The reading material provided in the bathroom of my childhood home rotated as different issues of Reader’s Digest arrived.
The reading material OUTSIDE the bathroom door (and, with eight of us in the house growing up, there was indeed wait time) stayed the same for fifty-one years!
Despite repeated studying (and sounding out), I can’t quite quote the entire text done in an old-fashioned, elegant script hanging in that bedroom hall behind the glass of a not-quite-big-enough frame–black. What I do recall is that there were no abbreviations: “Doctor of Philosophy” (size also being important) and the year, that could have been written with a few numerals, was instead “the year of our Lord one thousand nine hundred fifty.”
Seems said distinctive date was preceded by a smaller spelled-out number, the year of the university. Peculiar to contemplate the parallel drawn–and oft-digested–between the birth of an institution in another state I have yet to visit and the reckoning event of our Christian calendar. Or that certified intelligence would somehow outlast mid-twentieth century modes of keeping track of days. Would those in the future–presented with the document–need more than one point of reference to determine which dispensation of truth the bearer (or his students) can attest?
I’m describing the formal record on sheepskin (or not) of a seminal cusp in family history, Dad’s Ph.D. There it remained on display for only family and invited visitors to the bathroom. I grew up assuming Dad had eschewed the ostentation of hanging it appropriately matted in his office on campus. In later years I decided he and Mom must have developed the philosophy that the students they sought most to inspire were also being fed and clothed under their roof. Requiring no extra effort on their part, it was a continual Socrates-to-Plato-type object lesson: “When you desire knowledge as much as you want to _______ .” The diploma’s placement gave them the most bang for their buck.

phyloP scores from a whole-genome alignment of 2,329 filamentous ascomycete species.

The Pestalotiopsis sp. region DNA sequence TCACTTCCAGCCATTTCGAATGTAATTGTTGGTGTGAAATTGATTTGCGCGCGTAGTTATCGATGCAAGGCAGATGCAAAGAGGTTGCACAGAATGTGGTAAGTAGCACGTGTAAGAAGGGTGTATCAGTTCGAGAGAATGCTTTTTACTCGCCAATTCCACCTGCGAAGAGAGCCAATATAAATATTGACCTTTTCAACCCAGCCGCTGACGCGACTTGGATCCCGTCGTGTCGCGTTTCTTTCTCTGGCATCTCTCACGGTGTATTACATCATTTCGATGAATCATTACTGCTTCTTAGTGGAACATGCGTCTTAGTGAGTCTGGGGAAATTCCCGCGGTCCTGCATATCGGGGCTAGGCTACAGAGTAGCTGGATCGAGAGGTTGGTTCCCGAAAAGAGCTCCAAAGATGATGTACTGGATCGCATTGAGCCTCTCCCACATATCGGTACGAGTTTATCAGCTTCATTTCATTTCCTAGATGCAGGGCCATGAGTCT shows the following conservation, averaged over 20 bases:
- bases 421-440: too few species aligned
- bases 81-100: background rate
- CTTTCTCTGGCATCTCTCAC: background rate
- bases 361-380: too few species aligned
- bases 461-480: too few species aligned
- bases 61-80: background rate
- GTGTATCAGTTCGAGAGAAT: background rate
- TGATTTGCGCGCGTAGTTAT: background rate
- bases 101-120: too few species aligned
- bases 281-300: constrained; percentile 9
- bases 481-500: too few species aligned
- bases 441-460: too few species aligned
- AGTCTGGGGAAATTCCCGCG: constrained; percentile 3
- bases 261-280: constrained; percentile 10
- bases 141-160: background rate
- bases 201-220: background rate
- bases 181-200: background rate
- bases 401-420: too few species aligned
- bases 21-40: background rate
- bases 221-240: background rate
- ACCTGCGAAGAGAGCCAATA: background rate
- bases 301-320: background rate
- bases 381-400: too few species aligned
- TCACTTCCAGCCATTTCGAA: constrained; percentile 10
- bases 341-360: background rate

Of their four male offspring programmed for doctor status, I was the last to select a discipline. Much like a prodigal, I’d spent eight years abroad in the land squandering my Bachelor of Arts inheritance before making a resolute foray into graduate school. During a rigorous four-year program, I ate at the trough of higher learning but, alas, my professional certification–recognized throughout the country–added the letters MArch, Master of Architecture, behind my name. On graduation day, I held up my diploma and Mother (who, with Dad, were honored guests) intoned, “I wish it were a doctorate.”
Today I think about how much terminal degrees meant to her and how much what she said still means to me. I never framed that diploma. I protected it in the pages of a book I can’t find right now. I’d like to. I’d like to put it in an elegant little frame I found, reduced down. I have a place for it on one of two narrow slices of wall between my bedroom door and closet. With an arrangement I call “Self Portrait” and it’s basically just for me to see.
Reflected in the mirror from my parent’s blonde dresser (set on its edge with special hardware), right-angle walls hold pictures of me made for various purposes. One is an illustration on a birthday card my sister sent when I turned thirty–a guy’s back that happened to look a lot like mine. The top frame right column holds a credit card-sized version of my BA diploma that the alumni association sent years ago (I don’t think I sent them any money). I finally decided the memento would be perfect to frame. Now I need to find my MArch.
The mirror is mounted on the back of the bedroom door. With its relationship to the walk-in closet, I’ve got myself a little dressing room–the subject of another post perhaps . . . .
Find what’s yours . . . truly, danscir52
copyright 2013 Dan Christensen all rights reserved